It wouldn't exactly be shocking if the management of Leo Burnett just came out and said those three little words - words that still have the power to transfix the advertising industry. "Full", "service" and "agency". In that order.
Many of the classic US agency networks have never really reconciled themselves to the structural changes that engulfed the industry more than a decade ago, but nowhere was the full-service ethos more engrained than at Burnett.
So, it was easy to find excuses to read between the lines of last week's announcement by the agency's parent company, Publicis, of a new "open architecture model", the aim of which will be to bring Burnett closer to its sister agencies Starcom MediaVest and Digitas in a drive to improve integration and client services. There will be a management board to implement the new structure, first in the US at the start of next year and then across other regions.
Board members will include Tom Bernardin, the chairman and chief executive of Leo Burnett Worldwide, Renatta McCann, the global chief executive of Starcom MediaVest Group, and David Kenny, the chairman and chief executive of Digitas; and it will be chaired by Jack Klues, the chairman of Publicis Groupe Media.
The group stresses that each agency will remain independent and there will be no default lead agency on any client business. But still, it's hard to resist speculating where this might lead. Especially as a rival holding company, Interpublic, has implemented similar structures allying its media brands to group creative agencies. Meanwhile, at the other end of the scale, we're witnessing the creation of the first "bundled" agencies in years. Note, for example, Greg Grimmer's agreement to join Hurrell and Dawson as a full partner. And CHI & Partners' decision to set up a media department - with the stated ambition of becoming a top-20 media buying operation in 2008.
So, is the rebirth of the full-service agency now inevitable? Absolutely not, Iain Jacob, the chief executive of Starcom MediaVest Group EMEA, says. He argues we're misinterpreting the announcement: "This isn't anything to do with bundling. It's about creating a structure that ensures you are able to go about creating the best possible working arrangements with the best possible partners. Increasingly, the business is about co-operating in new ways to drive the right solutions for a client's needs."
Paul Phillips, the managing director of the AAR, says: "It's true that, in the digital marketplace, there's a body of opinion that argues there's a benefit to having all the services you need under one roof. And there might be a generational aspect to this, too. The industry was restructured to meet evolving demands 30 years ago. Maybe the people coming through will see the world differently - but if that does happen, it certainly won't happen overnight."
Perhaps, Martin Sambrook, the global account director at Accenture Marketing Services, responds. Let's just see how it evolves, he says. On the other hand, even in quasi full-service mode, the structure might prove tricky to manage. He explains: "I think this is a positive move for clients. However, I think a difficult area to address will be that of remuneration and fee allocation across a broad spread of agency services that will all be operating off different models - fees, commissions and payment by results."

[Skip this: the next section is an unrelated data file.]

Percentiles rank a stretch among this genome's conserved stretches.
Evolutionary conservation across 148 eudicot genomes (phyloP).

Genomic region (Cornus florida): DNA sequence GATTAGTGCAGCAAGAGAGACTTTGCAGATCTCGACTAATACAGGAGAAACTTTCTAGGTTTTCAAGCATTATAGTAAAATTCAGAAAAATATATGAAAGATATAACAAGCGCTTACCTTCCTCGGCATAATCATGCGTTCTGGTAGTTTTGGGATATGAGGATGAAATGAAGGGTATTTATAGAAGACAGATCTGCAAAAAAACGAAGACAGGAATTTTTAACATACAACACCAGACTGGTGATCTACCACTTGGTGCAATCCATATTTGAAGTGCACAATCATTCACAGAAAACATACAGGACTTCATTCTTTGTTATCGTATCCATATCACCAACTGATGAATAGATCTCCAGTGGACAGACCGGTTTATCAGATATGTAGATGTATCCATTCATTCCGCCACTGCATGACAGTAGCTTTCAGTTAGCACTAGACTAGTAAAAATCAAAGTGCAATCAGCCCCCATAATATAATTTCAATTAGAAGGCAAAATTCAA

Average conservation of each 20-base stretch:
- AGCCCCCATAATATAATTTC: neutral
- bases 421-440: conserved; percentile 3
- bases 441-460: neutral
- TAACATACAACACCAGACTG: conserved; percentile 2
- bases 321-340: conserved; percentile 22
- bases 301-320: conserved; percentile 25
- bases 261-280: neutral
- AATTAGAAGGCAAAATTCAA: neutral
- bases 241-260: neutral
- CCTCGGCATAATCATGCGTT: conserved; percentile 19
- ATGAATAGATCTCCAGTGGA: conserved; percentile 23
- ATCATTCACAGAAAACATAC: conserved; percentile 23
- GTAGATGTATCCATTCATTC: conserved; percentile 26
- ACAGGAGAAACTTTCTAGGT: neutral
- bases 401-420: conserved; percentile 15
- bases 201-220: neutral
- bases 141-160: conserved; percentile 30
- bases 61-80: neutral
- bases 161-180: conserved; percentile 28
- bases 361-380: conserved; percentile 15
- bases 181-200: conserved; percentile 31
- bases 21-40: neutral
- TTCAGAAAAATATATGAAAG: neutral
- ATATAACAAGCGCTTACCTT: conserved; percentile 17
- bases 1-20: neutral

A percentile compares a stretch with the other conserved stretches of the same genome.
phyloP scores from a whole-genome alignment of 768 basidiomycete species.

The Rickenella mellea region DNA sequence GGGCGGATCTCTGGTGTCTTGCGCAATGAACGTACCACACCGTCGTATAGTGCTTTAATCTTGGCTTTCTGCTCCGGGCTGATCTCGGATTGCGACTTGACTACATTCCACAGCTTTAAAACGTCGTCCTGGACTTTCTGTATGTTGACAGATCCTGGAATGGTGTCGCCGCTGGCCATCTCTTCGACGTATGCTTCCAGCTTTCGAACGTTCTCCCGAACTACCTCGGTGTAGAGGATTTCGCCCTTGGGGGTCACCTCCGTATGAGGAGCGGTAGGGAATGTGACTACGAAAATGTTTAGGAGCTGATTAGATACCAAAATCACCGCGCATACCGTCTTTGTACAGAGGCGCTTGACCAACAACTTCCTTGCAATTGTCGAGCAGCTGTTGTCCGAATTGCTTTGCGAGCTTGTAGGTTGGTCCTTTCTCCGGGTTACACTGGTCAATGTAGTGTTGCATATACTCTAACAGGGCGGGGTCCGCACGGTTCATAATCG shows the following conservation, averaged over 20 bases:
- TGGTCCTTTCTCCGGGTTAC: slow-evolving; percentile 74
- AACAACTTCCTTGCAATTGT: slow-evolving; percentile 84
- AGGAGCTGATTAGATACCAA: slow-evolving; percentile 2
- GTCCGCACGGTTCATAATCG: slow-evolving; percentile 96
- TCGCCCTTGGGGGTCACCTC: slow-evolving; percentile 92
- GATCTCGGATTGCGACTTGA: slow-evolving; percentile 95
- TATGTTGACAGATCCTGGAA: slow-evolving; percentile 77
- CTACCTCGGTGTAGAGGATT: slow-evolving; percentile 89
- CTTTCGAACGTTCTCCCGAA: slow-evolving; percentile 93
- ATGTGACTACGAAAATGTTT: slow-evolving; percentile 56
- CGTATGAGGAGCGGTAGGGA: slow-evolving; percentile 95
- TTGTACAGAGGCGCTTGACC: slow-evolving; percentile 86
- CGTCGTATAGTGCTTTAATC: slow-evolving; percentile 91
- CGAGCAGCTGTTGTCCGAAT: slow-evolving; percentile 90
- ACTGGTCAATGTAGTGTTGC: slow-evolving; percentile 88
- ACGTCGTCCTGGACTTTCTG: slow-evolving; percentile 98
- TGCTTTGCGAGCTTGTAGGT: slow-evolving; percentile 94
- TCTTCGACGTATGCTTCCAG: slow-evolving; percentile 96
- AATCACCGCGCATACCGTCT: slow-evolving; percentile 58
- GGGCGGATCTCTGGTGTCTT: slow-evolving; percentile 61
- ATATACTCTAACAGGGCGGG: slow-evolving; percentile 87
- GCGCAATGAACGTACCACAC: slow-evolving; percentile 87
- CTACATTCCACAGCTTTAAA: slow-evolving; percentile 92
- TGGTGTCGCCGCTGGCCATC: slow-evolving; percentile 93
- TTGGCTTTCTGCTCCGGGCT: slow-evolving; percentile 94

But Graham Duff, the president of Universal McCann EMEA, is considerably more sceptical - even though his agency has nominally been operating within just such a structure. He concludes: "If a client can see value from a genuinely integrated offering and the talent at its disposal is consistent across all disciplines, then it can be a wonderful thing. But the majority of Universal McCann's business is not serviced on a group-wide basis and the decision to make Universal financially independent has dramatically improved our network, our product and our talent. That's what clients want."
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NO - Iain Jacob, chief executive, Starcom MediaVest Group EMEA
"This is about creating the best possible working arrangements. And, actually, bundling continues to be an increasingly old-fashioned idea, because it's the opposite of being open-minded."
NO - Paul Phillips, managing director, AAR
"We have a situation where not just agencies, but clients, too, are structured in a certain way. That won't change overnight. If you're asking whether Leo Burnett will become a full-service agency again - I can't see it."
MAYBE - Martin Sambrook, global account director, Accenture Marketing Services
"This promises to address the issue of lead agency co-ordination and also it's open-minded about where the leadership and co-ordination may come from within the group."
NO - Graham Duff, president, Universal McCann EMEA
"If one group can truly deliver that across all disciplines, some clients will look at it. But I smile when I hear about the glory days of full service - because it was anything but full service in the majority of agencies. The model became extinct because it didn't deliver to clients."